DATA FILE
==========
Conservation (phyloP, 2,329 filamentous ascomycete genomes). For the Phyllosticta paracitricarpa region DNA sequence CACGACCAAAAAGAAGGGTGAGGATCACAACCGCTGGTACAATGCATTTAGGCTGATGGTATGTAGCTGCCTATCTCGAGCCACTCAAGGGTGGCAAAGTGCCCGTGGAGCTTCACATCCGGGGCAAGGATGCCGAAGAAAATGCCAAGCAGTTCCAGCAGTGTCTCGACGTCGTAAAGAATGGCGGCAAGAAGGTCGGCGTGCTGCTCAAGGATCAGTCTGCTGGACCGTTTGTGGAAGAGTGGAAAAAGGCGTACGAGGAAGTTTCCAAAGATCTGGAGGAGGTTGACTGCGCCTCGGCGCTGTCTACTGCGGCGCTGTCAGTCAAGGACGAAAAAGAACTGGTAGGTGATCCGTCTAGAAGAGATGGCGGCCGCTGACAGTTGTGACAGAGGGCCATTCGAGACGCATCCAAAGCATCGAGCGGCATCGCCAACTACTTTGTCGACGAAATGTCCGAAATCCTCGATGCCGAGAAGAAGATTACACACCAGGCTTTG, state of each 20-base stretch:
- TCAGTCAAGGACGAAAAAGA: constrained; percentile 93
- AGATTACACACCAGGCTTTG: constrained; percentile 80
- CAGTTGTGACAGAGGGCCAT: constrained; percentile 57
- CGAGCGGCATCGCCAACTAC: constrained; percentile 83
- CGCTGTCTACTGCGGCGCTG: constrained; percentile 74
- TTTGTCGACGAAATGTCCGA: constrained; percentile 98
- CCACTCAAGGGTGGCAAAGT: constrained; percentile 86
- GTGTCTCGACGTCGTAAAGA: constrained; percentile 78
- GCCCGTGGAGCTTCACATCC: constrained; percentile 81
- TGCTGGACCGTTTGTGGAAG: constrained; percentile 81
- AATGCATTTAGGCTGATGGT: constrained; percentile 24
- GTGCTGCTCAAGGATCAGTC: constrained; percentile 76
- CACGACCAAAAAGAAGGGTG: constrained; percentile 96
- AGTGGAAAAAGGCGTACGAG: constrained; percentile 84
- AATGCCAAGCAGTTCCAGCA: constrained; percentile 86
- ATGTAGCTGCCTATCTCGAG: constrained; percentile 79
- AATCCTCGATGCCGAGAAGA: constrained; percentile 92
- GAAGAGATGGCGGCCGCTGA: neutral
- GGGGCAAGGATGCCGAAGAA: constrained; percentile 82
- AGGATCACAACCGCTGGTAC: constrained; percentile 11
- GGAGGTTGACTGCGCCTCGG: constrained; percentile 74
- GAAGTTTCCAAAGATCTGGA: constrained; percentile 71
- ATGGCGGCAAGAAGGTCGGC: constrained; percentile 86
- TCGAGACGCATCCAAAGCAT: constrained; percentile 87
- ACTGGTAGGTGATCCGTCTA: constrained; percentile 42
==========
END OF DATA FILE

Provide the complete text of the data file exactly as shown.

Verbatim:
Conservation (phyloP, 2,329 filamentous ascomycete genomes). For the Phyllosticta paracitricarpa region DNA sequence CACGACCAAAAAGAAGGGTGAGGATCACAACCGCTGGTACAATGCATTTAGGCTGATGGTATGTAGCTGCCTATCTCGAGCCACTCAAGGGTGGCAAAGTGCCCGTGGAGCTTCACATCCGGGGCAAGGATGCCGAAGAAAATGCCAAGCAGTTCCAGCAGTGTCTCGACGTCGTAAAGAATGGCGGCAAGAAGGTCGGCGTGCTGCTCAAGGATCAGTCTGCTGGACCGTTTGTGGAAGAGTGGAAAAAGGCGTACGAGGAAGTTTCCAAAGATCTGGAGGAGGTTGACTGCGCCTCGGCGCTGTCTACTGCGGCGCTGTCAGTCAAGGACGAAAAAGAACTGGTAGGTGATCCGTCTAGAAGAGATGGCGGCCGCTGACAGTTGTGACAGAGGGCCATTCGAGACGCATCCAAAGCATCGAGCGGCATCGCCAACTACTTTGTCGACGAAATGTCCGAAATCCTCGATGCCGAGAAGAAGATTACACACCAGGCTTTG, state of each 20-base stretch:
- TCAGTCAAGGACGAAAAAGA: constrained; percentile 93
- AGATTACACACCAGGCTTTG: constrained; percentile 80
- CAGTTGTGACAGAGGGCCAT: constrained; percentile 57
- CGAGCGGCATCGCCAACTAC: constrained; percentile 83
- CGCTGTCTACTGCGGCGCTG: constrained; percentile 74
- TTTGTCGACGAAATGTCCGA: constrained; percentile 98
- CCACTCAAGGGTGGCAAAGT: constrained; percentile 86
- GTGTCTCGACGTCGTAAAGA: constrained; percentile 78
- GCCCGTGGAGCTTCACATCC: constrained; percentile 81
- TGCTGGACCGTTTGTGGAAG: constrained; percentile 81
- AATGCATTTAGGCTGATGGT: constrained; percentile 24
- GTGCTGCTCAAGGATCAGTC: constrained; percentile 76
- CACGACCAAAAAGAAGGGTG: constrained; percentile 96
- AGTGGAAAAAGGCGTACGAG: constrained; percentile 84
- AATGCCAAGCAGTTCCAGCA: constrained; percentile 86
- ATGTAGCTGCCTATCTCGAG: constrained; percentile 79
- AATCCTCGATGCCGAGAAGA: constrained; percentile 92
- GAAGAGATGGCGGCCGCTGA: neutral
- GGGGCAAGGATGCCGAAGAA: constrained; percentile 82
- AGGATCACAACCGCTGGTAC: constrained; percentile 11
- GGAGGTTGACTGCGCCTCGG: constrained; percentile 74
- GAAGTTTCCAAAGATCTGGA: constrained; percentile 71
- ATGGCGGCAAGAAGGTCGGC: constrained; percentile 86
- TCGAGACGCATCCAAAGCAT: constrained; percentile 87
- ACTGGTAGGTGATCCGTCTA: constrained; percentile 42